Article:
The Charter defines this right as “the equitable usufruct of cities within the principles of sustainability, democracy, equity, and social justice.” Our proposal is therefore not limited to a charter of human rights in the city, but rather is conceived as an instrument capable of promoting and guaranteeing the right of all people to the city, in its multiple dimensions and components.

Aware of the postures denying the existence of collective human rights, we nevertheless affirm that this is a new human right of collective character, as is certainly the right to a healthy environment.

Nature and scope

Formulation and promotion of a World Charter for the Right to the City has the end purpose to build an instrument both universal and compact which may be adopted by the United Nations System, the regional human rights systems, and governments, as legal instrument or at least basic reference in the definition and adoption of the Right to the City as a new human right. The Charter is therefore conceived as a human rights instrument.

However, the world-wide promotion and dissemination of this initiative, initially originating from Latin American civil society, first conceived of the Charter as a political document which would serve to mobilize broad social sectors potentially interested in the theme. It was primarily oriented to civil organizations and social movements, and it has gradually expanded to incorporate local authorities, international bodies, and other public, private and social actors.

The broadening of the debate to other regions of the planet and broader social sectors has posed the need to develop different and complementary texts, which facilitate the consolidation of, on one hand, a consistent human rights document and, on the other, one or several documents designed to disseminate the initiative, advance broad social awareness-building on the relevance of the topic, and activate social and political participation in the formulation and promotion of the Charter and the positioning of the Right to the City within international bodies, governments, and public opinion. Work is currently being developed in both directions.


Although this topic is still subject to debate, based on the various proposals and arguments collected during the Charter formulation process, we may consider that it is founded on the principle of free determination: key element of the international legal system and guiding principle of the International Pacts on Civil and Political Rights and on Economic, Social and Cultural Rights.
The Charter is also structured around the principles of nondiscrimination; interdependence and indivisibility of human rights; equality; priority attention to persons and groups in situation of vulnerability; no-regressivity; progressive implementation; subsidiarity; solidarity; cooperation, and responsible sustainability.

In the urban-specific, the Charter is sustained in the following principles:

• Full exercise of citizenship: the city as sphere of realization of all human rights.
• Social function of the city and of urban property: distributive equity and full usufruct by all inhabitants of the resources, goods and services offered by the city, with the collective good prevailing over individual property rights and speculative interests.
• Democratic management of the city: the decisive role of citizen participation in urban management through direct and representative forms.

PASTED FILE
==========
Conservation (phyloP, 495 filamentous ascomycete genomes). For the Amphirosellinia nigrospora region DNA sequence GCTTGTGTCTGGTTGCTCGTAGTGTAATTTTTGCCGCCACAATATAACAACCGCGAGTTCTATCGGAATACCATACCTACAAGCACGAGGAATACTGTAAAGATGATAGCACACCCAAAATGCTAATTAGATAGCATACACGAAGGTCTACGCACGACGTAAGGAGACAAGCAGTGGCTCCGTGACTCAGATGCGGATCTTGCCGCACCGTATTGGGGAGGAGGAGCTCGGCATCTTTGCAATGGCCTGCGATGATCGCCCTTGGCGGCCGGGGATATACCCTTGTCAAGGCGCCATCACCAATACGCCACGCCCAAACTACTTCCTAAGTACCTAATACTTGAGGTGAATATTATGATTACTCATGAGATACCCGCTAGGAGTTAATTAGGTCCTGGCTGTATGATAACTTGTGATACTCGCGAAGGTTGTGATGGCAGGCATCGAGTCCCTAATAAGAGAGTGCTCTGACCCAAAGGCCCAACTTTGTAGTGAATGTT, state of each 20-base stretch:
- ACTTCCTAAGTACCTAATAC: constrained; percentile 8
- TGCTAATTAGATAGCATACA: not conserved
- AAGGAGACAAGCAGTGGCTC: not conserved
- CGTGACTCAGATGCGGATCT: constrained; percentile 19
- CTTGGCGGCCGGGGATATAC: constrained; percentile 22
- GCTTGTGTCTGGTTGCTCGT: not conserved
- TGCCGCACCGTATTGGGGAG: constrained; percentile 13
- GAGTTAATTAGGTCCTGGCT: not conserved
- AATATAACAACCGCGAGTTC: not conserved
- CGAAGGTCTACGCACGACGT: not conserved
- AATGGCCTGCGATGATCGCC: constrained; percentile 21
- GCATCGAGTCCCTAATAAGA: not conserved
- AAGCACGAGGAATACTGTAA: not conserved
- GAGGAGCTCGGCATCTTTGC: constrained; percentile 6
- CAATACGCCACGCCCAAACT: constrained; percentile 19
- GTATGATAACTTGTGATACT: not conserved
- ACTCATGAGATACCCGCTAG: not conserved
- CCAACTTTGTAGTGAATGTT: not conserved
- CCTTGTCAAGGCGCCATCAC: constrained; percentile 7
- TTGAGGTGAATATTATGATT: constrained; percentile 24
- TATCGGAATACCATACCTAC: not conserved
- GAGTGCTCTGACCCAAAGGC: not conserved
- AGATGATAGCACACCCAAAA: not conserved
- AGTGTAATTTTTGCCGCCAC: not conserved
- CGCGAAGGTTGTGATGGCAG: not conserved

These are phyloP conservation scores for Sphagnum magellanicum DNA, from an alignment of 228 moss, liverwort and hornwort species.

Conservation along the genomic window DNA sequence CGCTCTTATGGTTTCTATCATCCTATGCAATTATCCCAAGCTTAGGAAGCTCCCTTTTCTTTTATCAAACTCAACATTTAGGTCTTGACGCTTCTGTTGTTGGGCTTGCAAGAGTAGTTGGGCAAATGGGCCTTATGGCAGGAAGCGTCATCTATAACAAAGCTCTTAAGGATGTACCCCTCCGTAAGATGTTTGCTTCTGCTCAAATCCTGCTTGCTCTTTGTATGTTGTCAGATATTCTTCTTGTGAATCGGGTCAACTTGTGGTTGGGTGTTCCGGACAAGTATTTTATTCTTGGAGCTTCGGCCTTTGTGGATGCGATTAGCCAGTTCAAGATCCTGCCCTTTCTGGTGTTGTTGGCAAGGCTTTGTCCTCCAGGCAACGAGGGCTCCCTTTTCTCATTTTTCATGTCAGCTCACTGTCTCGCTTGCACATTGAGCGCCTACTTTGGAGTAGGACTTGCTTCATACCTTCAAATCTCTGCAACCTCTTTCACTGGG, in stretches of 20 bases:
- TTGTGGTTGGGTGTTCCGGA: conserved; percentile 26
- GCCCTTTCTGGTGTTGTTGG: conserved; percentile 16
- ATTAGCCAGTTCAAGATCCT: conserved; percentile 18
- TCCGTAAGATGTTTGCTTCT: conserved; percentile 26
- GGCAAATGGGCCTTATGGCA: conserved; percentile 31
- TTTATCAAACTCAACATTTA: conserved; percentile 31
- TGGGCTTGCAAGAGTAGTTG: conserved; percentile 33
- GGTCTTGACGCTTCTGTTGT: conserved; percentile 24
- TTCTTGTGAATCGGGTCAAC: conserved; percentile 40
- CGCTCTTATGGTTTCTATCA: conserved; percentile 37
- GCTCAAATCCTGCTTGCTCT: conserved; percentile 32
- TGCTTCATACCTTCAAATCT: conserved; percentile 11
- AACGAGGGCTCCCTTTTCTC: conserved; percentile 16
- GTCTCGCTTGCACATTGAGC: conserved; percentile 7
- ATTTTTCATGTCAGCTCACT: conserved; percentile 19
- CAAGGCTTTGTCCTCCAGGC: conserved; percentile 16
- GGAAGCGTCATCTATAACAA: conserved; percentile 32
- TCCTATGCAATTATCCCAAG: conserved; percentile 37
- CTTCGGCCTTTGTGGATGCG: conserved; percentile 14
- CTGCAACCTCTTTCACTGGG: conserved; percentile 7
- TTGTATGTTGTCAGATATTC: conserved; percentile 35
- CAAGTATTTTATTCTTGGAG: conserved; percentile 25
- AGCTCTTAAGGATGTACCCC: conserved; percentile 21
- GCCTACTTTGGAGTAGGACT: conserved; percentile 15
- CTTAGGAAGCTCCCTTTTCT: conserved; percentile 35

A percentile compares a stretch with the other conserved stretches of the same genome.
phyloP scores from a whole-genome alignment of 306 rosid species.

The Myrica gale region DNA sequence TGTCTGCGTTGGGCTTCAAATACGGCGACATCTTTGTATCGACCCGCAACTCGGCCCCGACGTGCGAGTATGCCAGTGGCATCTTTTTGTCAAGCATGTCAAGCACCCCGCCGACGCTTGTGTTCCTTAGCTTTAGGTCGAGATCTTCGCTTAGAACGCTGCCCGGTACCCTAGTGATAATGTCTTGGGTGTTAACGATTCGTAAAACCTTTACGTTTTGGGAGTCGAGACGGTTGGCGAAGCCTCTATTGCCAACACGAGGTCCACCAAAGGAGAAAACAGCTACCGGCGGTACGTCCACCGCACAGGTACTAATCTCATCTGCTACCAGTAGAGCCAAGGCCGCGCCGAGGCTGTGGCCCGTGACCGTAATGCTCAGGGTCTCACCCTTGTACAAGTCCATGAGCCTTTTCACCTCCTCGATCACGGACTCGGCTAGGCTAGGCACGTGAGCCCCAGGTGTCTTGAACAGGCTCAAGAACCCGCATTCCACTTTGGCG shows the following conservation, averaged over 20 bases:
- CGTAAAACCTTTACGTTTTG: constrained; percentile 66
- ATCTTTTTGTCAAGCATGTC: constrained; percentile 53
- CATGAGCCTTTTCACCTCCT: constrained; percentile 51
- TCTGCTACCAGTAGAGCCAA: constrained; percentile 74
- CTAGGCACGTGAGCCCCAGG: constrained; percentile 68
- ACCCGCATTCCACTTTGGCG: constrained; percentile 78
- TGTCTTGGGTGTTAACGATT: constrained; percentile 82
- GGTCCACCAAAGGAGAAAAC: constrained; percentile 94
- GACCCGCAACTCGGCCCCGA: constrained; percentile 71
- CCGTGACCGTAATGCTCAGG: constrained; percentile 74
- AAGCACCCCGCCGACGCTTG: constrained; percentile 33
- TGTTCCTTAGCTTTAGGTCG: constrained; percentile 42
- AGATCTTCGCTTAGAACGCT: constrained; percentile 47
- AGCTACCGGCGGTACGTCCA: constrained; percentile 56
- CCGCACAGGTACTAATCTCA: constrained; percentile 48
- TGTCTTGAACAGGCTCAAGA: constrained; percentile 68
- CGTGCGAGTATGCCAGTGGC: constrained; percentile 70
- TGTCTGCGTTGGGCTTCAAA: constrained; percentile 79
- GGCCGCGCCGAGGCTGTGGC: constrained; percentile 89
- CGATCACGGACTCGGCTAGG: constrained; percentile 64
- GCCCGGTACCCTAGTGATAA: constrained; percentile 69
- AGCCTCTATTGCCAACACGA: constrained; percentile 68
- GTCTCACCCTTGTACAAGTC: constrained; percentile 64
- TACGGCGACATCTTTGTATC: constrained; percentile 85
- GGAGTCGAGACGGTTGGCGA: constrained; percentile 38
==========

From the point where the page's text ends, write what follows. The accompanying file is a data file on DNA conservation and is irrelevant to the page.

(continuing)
Other themes which would sustain the determination of fundamental specific principles, but which remain in need of debate, refer to:

• Democratic production of the city and its livable spaces: the right of all persons to directly participate in planning and production of both public and private spaces in which daily life is developed, through mechanisms of participative planning and social production of habitat.
• Sustainable and responsible management of natural and energetic resources in the city and its surroundings: conditions which impede that the city’s development take place at the cost of other cities and the countryside.
• Democratic enjoyment of the city: the city as space open to exchange, encounter, leisure, recreation, and collective creativity.

All human rights and democracy in its diverse modalities and expressions are inextricably intertwined in the city as the most elevated, complex, and plural expression of human interaction in territory.

Democracy will not exist in its most profound sense while poverty, inequality, exclusion, and injustice prevail. There is no city without citizens capable of freely shaping the decisions that affect their lives.


The Right to the City is interdependent of all recognized rights, integrally conceived, and it is open to incorporate new rights. Among the first, it includes the right to work in equitable and satisfactory conditions, to form and belong to a union, and to social security. It implies the right to build and create city; the right to a place, to remain in it, and to mobility; the right to water, food, housing, public services, and democratic use of public spaces; the right to health, education and culture; to development and a healthy environment; to consumer protection, assistance to persons with special needs, and the right to physical security. Also the right to public information and political participation, including the right to gather, manifest, organize, and deliberate, directly and through representatives, and respect for minorities and ethnic, racial, sexual and cultural plurality.

In addition to these rights — recognized and regulated in the principle human rights pacts and conventions established and monitored by the United Nations System and regional human rights instances — the Charter also calls for recognition of other rights particularly relevant to urban life: the right to land, adequate sanitation, transportation, and energy.